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RE: Old new tyrannosauroid?



Aha!

Should have followed link to Natural History Museum's site....

Published in Zoological Journal of the Linnean Society
Not yet in the "Early view" listing... :( (aaaarrrrgghhhhhh!!!!)

--Mikko H.


> -----Original Message-----
> From: owner-DINOSAUR@usc.edu [mailto:owner-DINOSAUR@usc.edu] On Behalf
> Of Mikko K. Haaramo
> Sent: Wednesday, November 04, 2009 10:43 AM
> To: dinosaur@usc.edu
> Subject: Old new tyrannosauroid?
> 
> --A reference to the publication would have been nice (Nature?).--
> 
> Just noticed this on the BBC news:
> 
> http://news.bbc.co.uk/2/hi/science/nature/8340922.stm
> 
> 
> Oldest T. rex relative identified
> 
> Scientists have identified the most ancient fossil relative of the
> predatory dinosaur Tyrannosaurus rex.
> 
> The new addition to T. rex's clan is known from a 30cm-long skull
> uncovered during excavations in Gloucestershire in the 1900s.
> 
> The well-preserved fossil is now held in London's Natural History
> Museum.
> 
> A British-German team has now uncovered evidence linking it to what may
> be the most famous dinosaur family of all.
> 
> The dinosaur, named Proceratosaurus, lived about 165m years ago, during
> the middle Jurassic Period.
> 
> The two-legged, meat-eater would have measured about 3m long and
> weighed up to 50 or 60kg.
> 
> The palaeontologists used computed tomography (CT) techniques to
> generate a 3D image of the delicate skull to investigate its internal
> structure in meticulous detail.
> 
> Dr Angela Milner, associate keeper of palaeontology at the Natural
> History Museum, told BBC News: "This is a unique specimen. It is the
> only one of its kind known in the world."
> 
> She added: "It was quite a surprise when our analysis showed we had the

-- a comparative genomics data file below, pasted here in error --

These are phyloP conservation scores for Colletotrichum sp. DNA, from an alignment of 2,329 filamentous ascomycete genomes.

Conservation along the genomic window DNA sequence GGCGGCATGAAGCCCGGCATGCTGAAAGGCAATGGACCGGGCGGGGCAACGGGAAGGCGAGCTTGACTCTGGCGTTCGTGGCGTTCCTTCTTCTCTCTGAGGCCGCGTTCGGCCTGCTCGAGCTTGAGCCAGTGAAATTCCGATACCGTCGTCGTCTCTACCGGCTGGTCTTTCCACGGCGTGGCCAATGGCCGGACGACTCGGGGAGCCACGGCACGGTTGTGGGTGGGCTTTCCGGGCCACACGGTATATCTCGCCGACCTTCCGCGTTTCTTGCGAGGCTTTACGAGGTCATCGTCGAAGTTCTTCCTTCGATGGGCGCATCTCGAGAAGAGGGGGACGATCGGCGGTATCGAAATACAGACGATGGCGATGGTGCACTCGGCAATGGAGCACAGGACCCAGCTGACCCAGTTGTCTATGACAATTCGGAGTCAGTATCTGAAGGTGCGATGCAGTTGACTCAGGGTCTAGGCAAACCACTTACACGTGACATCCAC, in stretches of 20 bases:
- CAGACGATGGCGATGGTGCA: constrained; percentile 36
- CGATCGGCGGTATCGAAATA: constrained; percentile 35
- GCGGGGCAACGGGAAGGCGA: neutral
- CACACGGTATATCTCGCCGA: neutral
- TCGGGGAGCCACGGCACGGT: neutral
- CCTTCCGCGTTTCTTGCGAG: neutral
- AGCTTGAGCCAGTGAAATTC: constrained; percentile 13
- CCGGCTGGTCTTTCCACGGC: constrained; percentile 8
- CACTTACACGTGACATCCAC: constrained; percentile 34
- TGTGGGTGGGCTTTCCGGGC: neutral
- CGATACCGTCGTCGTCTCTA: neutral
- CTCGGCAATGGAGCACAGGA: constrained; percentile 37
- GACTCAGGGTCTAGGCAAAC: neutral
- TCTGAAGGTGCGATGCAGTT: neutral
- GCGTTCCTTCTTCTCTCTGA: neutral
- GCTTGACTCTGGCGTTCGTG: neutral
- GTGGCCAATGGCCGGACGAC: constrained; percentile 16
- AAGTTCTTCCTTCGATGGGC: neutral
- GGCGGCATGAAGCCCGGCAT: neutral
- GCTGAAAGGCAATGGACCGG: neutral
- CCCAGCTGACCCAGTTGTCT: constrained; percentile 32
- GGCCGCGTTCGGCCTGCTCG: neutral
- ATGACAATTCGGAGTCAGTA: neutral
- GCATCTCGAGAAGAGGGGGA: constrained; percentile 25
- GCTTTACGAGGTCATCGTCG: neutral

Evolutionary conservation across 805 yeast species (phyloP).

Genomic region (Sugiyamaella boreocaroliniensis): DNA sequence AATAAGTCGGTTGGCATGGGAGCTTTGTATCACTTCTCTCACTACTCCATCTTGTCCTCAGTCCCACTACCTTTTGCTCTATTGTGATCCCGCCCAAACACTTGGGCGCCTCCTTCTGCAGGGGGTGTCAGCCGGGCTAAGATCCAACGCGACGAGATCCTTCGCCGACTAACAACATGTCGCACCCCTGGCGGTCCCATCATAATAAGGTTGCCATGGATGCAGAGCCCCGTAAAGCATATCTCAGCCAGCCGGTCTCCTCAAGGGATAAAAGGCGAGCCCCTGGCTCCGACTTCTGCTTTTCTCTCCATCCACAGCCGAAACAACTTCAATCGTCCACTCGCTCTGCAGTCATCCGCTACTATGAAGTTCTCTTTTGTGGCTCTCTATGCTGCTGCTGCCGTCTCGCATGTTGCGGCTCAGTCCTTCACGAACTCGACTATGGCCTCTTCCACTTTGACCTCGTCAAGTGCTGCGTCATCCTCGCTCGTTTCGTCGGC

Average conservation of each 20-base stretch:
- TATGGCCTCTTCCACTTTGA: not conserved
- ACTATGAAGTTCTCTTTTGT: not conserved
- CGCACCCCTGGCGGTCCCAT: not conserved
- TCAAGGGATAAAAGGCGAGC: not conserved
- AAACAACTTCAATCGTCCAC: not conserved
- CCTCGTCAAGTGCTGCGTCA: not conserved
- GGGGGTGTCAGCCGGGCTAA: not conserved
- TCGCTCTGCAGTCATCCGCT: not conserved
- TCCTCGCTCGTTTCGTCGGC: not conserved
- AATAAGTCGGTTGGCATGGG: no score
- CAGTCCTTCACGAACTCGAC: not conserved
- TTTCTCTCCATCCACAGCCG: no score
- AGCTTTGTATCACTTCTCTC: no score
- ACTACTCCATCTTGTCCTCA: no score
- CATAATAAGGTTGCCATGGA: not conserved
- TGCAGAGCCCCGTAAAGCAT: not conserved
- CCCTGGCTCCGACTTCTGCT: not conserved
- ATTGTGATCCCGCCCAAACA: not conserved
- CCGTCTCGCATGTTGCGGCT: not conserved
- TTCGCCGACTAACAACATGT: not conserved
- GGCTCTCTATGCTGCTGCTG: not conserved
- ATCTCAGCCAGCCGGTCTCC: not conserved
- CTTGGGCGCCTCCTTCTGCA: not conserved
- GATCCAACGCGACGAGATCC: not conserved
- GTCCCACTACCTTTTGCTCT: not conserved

> oldest known relative of T. rex.
> 
> "Fossils collected a century ago can now be studied again with the
> benefit of much greater knowledge of dinosaurs from around the world."
> 
> Originally described in 1910 as a new species of Megalosaurus, the
> fossil was presented to the museum in 1942.
> 
> The skull was unearthed during excavations for a reservoir close to
> Minchinhampton in Gloucestershire.
> 
> Televisual representation of Tyrannosaurus rex (BBC)
> T. rex lived during the Cretaceous Period
> 
> Dr Milner said that despite obvious differences between the skulls of
> Proceratosaurus and T.rex - such as their divergent sizes - the two
> shared many similarities.
> 
> "If you look at the animal (Proceratosaurus) in detail, it has the same
> kinds of windows in the side of the skull for increasing the jaw
> muscles," she told BBC News.
> 
> "It has the same kinds of teeth - particularly at the front of the
> jaws. They're small teeth and almost banana-shaped, which are just the
> kind of teeth T. rex has."
> 
> "Inside the skull, which we were able to look at using CT scanning,
> there are lots of internal air spaces. Tyrannosaurus had those as
> well."
> 
> Although it has attracted much interest because of its exquisite
> preservation, it has not been closely studied until now, thus, its link
> to the tyrannosaurs remained undiscovered.
> 
> "This is still one of the best-preserved dinosaur skulls found in
> Europe," said co-author Dr Oliver Rauhut from the Bavarian State
> Collection for Palaeontology and Geology in Munich.
> 
> "It is really surprising that it has received so little attention since
> its original description."
> 
> 
> Cheers!!
> 
> ***********************************************************
> 
> Mikko K. Haaramo, M.Sc.
> 
> Vertebrate paleontologist
> Department of Geology
> P.O.Box 64 [Gustaf HÃllstrÃmin katu 2a]
> FIN-00014  University of Helsinki
> Finland
> ***********************************************************
> 
>